March 1, 2004
A Post-Industrial SWETer at Work
by Hugh Ashton
Hugh Ashton originally came to Japan to write audio equipment manuals. Fifteen years later, after a few detours, he's still doing the same thing, aided and abetted by his wife and more technology than is healthy for two people.
Most of my work is done from my home office. Although I can set my own working days and hours, I try to keep to a routine that syncs with my major customers’, usually equating to a five-day (Monday through Friday) week and a nominal 8-to-7 workday. Sometimes I find myself collaborating with others in the United States or Europe, and I adjust my schedule to reflect this.
The first job every morning (preferably in the 30 minutes before breakfast) is the overnight email. I have a spam-trapping service that comes as part of my j-views Web site and email service, and it filters at least 60 to 70 messages per day, but a little still comes through— I have the service trained reasonably well by now, but I still check the “junk basket” on the Web every other day or so. To alert me to important messages, I’ve written a small AppleScript to enable my Mac OS X computer to read the sender name and subject of messages from major customers out loud as the messages arrive. There’s relatively little customer communication using telephone or fax?maybe one fax a week at most and only fractionally more phone calls from customers; email leaves a permanent trace of who said what and when they said it, and it’s easier to deal with in your own time (for both parties). My email gets checked every five minutes, anyway, so there’s little lag (always-on Internet has changed my life).
After the work-related mail, I browse the SWET list and the other half dozen mailing lists I subscribe to, and occasionally add my pearls of wisdom to the pool. Then it’s breakfast (a late night the night before reverses the email-breakfast order), and then the workday begins just before 9:00, with me clutching a large mug of coffee.
My work involves planning, writing, checking, DTP, and illustration work on end-user manuals for professional audio equipment (mixers, digital recorders, and the like), and a typical day involves all of these, with the bulk of my time devoted to writing, on the basis of my notes taken in meetings with development and marketing teams and also from the Japanese marketing and engineering specifications. A large manual can take three months or more of nearly continuous work from the start of planning to release, so I am hardly ever faced with a rush job on this kind of documentation. My main software tools are Adobe products (FrameMaker for structured writing and layout of long documents; InDesign for more “graphic designer” documents, such as quick start guides; Illustrator for line illustrations; and Acrobat for the production of proof copies and as a reviewing tool, as well as for the production of final camera-ready pages), mainly because they’re industry standards (though I happen to think that Acrobat is worth every yen—more on this later). Final “sanity checking” for pagination, misplaced illustrations, etc., as well as the last round of spell checking and typographical (wrong font, etc.) proofreading is almost always done on paper—I’ve never regretted investing in a large PostScript laser printer that does double-sided printing a couple of years back. All work-related printout is shredded when the job is finished— much of the material I produce as well as my source material is confidential until the release of the product.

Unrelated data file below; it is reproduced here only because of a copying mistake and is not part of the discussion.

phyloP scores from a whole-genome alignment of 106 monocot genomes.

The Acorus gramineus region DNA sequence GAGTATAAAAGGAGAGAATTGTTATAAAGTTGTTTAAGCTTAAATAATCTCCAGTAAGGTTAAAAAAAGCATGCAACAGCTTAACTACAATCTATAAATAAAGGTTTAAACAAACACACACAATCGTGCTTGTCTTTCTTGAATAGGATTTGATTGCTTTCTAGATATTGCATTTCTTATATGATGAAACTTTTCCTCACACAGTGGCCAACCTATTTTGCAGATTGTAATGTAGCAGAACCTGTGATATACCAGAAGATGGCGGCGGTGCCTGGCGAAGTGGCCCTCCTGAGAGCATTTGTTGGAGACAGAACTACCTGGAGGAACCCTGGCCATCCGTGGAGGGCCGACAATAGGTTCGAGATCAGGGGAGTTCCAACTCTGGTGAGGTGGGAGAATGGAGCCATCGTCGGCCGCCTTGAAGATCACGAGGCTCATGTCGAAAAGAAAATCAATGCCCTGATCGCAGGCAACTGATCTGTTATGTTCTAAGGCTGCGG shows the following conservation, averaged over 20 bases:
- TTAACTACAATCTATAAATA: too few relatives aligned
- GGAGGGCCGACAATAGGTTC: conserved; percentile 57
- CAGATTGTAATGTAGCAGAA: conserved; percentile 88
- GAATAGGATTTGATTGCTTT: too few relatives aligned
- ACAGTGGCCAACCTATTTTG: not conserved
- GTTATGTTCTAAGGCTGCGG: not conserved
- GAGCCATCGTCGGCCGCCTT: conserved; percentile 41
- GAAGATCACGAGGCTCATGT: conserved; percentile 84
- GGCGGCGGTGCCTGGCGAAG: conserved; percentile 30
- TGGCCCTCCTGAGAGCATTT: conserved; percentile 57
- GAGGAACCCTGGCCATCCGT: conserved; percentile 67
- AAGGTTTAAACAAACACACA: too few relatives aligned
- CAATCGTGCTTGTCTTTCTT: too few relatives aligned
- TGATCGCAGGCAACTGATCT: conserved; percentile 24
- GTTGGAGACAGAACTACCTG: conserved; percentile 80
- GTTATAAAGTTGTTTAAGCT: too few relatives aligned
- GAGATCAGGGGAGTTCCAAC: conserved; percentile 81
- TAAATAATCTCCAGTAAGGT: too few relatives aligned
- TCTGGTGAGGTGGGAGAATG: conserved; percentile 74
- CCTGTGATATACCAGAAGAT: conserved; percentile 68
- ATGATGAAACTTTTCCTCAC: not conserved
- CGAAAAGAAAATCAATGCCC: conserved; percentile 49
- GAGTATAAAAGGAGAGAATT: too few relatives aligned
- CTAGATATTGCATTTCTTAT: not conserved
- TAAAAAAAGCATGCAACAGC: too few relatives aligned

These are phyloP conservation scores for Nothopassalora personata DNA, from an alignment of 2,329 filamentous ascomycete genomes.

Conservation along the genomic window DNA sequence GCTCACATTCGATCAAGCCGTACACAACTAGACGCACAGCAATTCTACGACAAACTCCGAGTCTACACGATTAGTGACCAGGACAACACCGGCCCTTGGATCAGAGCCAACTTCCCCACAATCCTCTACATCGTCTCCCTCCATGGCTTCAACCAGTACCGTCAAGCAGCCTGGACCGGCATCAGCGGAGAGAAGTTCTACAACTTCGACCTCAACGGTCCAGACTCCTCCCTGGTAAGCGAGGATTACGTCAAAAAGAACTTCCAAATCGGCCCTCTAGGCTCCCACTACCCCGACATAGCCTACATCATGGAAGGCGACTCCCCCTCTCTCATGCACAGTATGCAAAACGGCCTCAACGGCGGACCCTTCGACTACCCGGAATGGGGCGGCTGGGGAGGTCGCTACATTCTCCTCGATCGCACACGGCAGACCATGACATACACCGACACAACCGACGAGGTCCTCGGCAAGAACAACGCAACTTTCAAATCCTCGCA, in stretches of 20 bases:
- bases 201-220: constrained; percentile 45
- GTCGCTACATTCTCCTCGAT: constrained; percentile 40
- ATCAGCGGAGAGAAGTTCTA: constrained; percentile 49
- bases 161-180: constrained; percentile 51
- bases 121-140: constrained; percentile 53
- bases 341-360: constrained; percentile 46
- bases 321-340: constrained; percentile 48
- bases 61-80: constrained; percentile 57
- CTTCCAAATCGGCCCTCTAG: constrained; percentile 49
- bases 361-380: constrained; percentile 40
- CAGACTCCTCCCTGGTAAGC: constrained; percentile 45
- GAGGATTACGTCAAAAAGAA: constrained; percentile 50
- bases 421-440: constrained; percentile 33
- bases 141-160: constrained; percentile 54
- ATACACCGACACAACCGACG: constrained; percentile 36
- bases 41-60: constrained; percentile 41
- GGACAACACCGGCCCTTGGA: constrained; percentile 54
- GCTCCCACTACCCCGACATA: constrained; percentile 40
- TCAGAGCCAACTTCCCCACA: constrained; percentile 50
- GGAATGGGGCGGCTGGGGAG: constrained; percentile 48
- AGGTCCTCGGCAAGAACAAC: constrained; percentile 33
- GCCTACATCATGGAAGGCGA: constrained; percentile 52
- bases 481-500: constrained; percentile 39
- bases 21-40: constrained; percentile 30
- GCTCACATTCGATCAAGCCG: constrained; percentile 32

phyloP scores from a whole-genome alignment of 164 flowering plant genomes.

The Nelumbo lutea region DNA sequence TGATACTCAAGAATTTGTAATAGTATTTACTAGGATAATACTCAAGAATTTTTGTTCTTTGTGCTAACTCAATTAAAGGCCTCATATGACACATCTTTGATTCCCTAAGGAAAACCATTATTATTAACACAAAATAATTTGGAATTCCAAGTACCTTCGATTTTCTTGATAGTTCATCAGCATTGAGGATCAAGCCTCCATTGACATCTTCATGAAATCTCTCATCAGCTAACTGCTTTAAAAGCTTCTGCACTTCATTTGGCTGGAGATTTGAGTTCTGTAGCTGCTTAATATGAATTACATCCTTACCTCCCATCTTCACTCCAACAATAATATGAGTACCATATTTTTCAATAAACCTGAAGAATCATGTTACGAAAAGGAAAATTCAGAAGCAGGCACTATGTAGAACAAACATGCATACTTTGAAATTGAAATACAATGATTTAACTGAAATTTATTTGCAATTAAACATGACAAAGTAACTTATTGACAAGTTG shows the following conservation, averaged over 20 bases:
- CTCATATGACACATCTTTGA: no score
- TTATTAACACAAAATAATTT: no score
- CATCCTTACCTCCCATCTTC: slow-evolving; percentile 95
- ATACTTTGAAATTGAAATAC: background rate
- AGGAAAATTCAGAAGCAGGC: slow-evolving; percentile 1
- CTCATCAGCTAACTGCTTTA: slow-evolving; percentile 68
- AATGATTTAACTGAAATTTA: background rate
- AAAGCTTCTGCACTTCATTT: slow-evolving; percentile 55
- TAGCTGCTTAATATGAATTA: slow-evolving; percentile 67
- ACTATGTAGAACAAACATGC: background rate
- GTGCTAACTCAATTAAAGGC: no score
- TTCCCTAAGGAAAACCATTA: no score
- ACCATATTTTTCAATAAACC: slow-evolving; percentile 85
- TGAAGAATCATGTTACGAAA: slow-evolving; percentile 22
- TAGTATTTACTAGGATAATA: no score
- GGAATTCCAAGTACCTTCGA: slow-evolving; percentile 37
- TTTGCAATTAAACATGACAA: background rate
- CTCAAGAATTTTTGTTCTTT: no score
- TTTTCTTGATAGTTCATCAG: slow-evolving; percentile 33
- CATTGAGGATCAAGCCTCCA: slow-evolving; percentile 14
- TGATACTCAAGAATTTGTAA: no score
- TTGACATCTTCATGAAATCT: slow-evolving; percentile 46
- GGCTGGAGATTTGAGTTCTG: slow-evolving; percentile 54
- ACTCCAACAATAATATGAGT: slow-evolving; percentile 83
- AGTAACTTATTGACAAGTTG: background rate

I've been using FrameMaker on PCs for over ten years now; I write and lay out whole pages using the shortcuts without ever touching the trackball (trackballs are better for your hands than a mouse). Mind you, the work is heavy on keyboards—I wear out a PC keyboard in just over a year, and I insist on a U.S.-layout keyboard; I can never get used to the punctuation layout on a Japanese keyboard. For Illustrator, I often use a Wacom graphics tablet and find that it really can save a lot of time and temper.
I almost always listen to music (MP3s converted [“ripped,” in the jargon] from CDs or [legally!] downloaded from the Internet) while working; anything from Renaissance liturgical music to Radiohead comes out of the computer speakers, but when I’m writing or proofreading, music with lyrics in a language I understand is distracting. Mozart operas are fine; my Italian isn’t good, but I know the sounds well enough to join in with the arias in a convincing (to my ears) way.